Shaun Hill improved to 8-3 as a starting quarterback thanks to his engineering of a 15-play, 80-yard fourth quarter touchdown drive that supplied the go-ahead score in the 49ers 20-16 Sunday road victory over the Arizona Cardinals.
Hill found Frank Gore on a swing route in the right flat for a 3-yard touchdown pass that ended up being the game's deciding points. Gore walked into the end zone untouched as Hill found him immediately on a third-and-three from the Cardinals 3-yard line.
On the game's deciding drive, Hill completed four passes to tight end Vernon Davis that helped elapse 7:26 off the clock. Hill finished the game 18-of-31 for 209 yards with one touchdown pass.
Although they came into the game as the lesser billed of the two offenses, the 49ers came through when it mattered most. For the game, the Cardinals outgained the 49ers in total yards 299-203, but Hill's fourth quarter drive provided all the yards the 49ers needed to be victorious.
"For what Arizona was doing, they decided they were going to blitz and stunt, I was proud of the fact that Shaun hill was able to lead a touchdown drive in the fourth quarter when you had to have it," head coach Mike Singletary said. "I thought he did a great job."
Singletary's team carried out their head coach's mission by competing on every play with the Cardinals. The 49ers committed to the run throughout the game, rushing 25 times for only 21 yards. And although they were unable to break long runs on the ground, the 49ers defensive line made sure the Cardinals did not either, holding them to 40 yards on 17 carries.
"We just wanted to come out and do some of the things that we developed in training camp our identity, physical, tough, fast, good football," linebacker Takeo Spikes said.
Both team's sputtering offensive play on opening day didn't bother Singletary. He enjoyed what he saw out of his players.
"It was an ugly game but it was beautiful for us," he said illustrating the value he puts on other aspects of the game. "If you can't see the character on both sides of the field then you missed the whole purpose of the game."
The beauty of the game truly was the fourth quarter touchdown drive and the 49ers defensive performance on Arizona's ensuing drives.
Defensive end Justin Smith twice ended Arizona's hopes by pressuring Kurt Warner on two different occasions. Smith took part in stopping the Cardinals chance to respond to Gore's touchdown catch. When the 49ers could not pick up a first down to run out the clock, Smith single-handedly ended the game for Arizona.
Warner, who finished the game 26-of-44 for 288 yards, with one touchdown and two interceptions, fumbled the ball as he was sacked by Smith on the game's final play. Smith and the 49ers pass rush enjoyed a successful first game, sacking Warner three times.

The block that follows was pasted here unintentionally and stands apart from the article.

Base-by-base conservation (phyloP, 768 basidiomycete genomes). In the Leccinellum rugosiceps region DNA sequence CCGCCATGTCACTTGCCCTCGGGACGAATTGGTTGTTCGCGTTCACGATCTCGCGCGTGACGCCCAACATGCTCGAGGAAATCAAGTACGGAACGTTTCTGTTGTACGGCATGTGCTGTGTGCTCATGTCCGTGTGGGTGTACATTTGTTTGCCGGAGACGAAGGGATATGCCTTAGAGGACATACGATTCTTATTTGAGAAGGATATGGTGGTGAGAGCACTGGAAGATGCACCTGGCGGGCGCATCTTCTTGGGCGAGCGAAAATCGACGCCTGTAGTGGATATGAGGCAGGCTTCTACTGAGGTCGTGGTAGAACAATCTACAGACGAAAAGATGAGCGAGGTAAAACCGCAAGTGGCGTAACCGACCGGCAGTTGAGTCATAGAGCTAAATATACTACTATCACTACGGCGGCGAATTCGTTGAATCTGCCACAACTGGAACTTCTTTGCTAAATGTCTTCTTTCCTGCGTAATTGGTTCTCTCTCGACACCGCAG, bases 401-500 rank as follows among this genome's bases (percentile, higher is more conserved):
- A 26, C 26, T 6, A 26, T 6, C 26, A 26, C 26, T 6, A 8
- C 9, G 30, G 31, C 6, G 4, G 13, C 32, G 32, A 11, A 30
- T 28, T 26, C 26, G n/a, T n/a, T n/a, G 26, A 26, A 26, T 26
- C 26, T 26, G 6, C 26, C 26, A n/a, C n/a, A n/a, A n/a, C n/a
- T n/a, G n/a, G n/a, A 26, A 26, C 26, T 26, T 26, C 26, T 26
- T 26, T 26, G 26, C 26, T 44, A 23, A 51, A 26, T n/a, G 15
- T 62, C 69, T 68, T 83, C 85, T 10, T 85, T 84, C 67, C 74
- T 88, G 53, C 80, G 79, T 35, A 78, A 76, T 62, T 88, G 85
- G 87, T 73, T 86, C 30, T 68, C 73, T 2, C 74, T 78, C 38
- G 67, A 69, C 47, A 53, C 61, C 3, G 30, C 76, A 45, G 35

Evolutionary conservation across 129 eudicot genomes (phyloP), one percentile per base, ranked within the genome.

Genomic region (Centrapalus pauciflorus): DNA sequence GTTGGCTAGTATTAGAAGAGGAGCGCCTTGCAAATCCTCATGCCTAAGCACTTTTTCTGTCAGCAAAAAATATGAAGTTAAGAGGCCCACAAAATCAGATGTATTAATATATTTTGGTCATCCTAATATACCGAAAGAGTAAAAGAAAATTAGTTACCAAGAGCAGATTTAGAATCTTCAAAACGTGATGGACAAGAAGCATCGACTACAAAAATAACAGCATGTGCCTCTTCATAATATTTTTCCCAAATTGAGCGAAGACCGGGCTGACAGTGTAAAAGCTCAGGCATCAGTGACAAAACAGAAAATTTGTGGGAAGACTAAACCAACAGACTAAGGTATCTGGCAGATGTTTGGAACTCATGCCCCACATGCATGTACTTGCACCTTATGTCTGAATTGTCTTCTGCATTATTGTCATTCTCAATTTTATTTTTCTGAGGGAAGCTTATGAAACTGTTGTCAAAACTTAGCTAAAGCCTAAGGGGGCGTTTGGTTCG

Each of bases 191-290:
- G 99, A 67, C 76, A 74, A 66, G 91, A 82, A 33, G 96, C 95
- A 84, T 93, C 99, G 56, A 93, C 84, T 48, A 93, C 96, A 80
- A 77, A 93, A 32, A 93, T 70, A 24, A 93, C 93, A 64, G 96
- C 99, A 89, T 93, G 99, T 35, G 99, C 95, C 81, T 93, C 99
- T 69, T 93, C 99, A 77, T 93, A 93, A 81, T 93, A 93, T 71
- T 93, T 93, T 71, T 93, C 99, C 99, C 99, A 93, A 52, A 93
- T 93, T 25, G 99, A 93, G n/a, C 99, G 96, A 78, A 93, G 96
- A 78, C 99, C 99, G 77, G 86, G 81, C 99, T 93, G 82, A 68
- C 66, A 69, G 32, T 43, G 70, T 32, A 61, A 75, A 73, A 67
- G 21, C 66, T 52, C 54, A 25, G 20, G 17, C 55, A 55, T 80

Prior to Gore's game-deciding touchdown, the 49ers offense settled for field goals on most drives or would go three-and-out.
Gore scored the 49ers first touchdown of the game at the end of the second quarter on a 6-yard touchdown run up the middle. It was the first time in his 60 career games played that he'd score a rushing and receiving touchdown in the same game.
"We knew coming in that their No. 1 focus was to take away our run," Singletary said. "But we felt it was necessary to stay with it, keep pounding it and stay the course."
The 49ers took a 13-6 lead into the half thanks to a pair of interceptions caused by defensive pressure up front. Joe Staley dropped back into coverage and picked off a deep Warner pass over the middle in the first quarter. Cornerback Nate Clements provided the other interception later in the first half, when outside linebacker Manny Lawson hit Warner as he was throwing. Clements happened to be in the area and came up with the interception.
Both turnovers didn't result in points for the 49ers offense, but it did keep the Cardinals offense from getting into rhythm.
Penalties also contributed to the lack of fluidity in Arizona's offense. The Cardinals committed 12 penalties for 82 yards.
"We started moving it, and then something would take us back and we were never really to ever overcome it," Warner said after the game.
The 49ers were able to limit Warner's options in the passing game by holding his star receivers Larry Fitzgerald and Anquan Boldin to six catches for 71 yards and two catches for 19 yards, respectively.
As a result, second-year Cardinals running back Tim Hightower had a career-high 12 catches for 121 yards.
"From the pressure, I just had to dump it off to Tim," Warner said. "Sometimes it was the only thing open, sometimes it was the quickest thing open."
The 49ers allowed the Cardinals to complete short passes rather than allow big gains to Fitzgerald and Boldin. The strategy paid off.
"It's a big win for us," Spikes said. "Any win is a big win. But this puts us in a good spot to start the season and we have to start getting ready for next week. We're excited to leave here 1-0."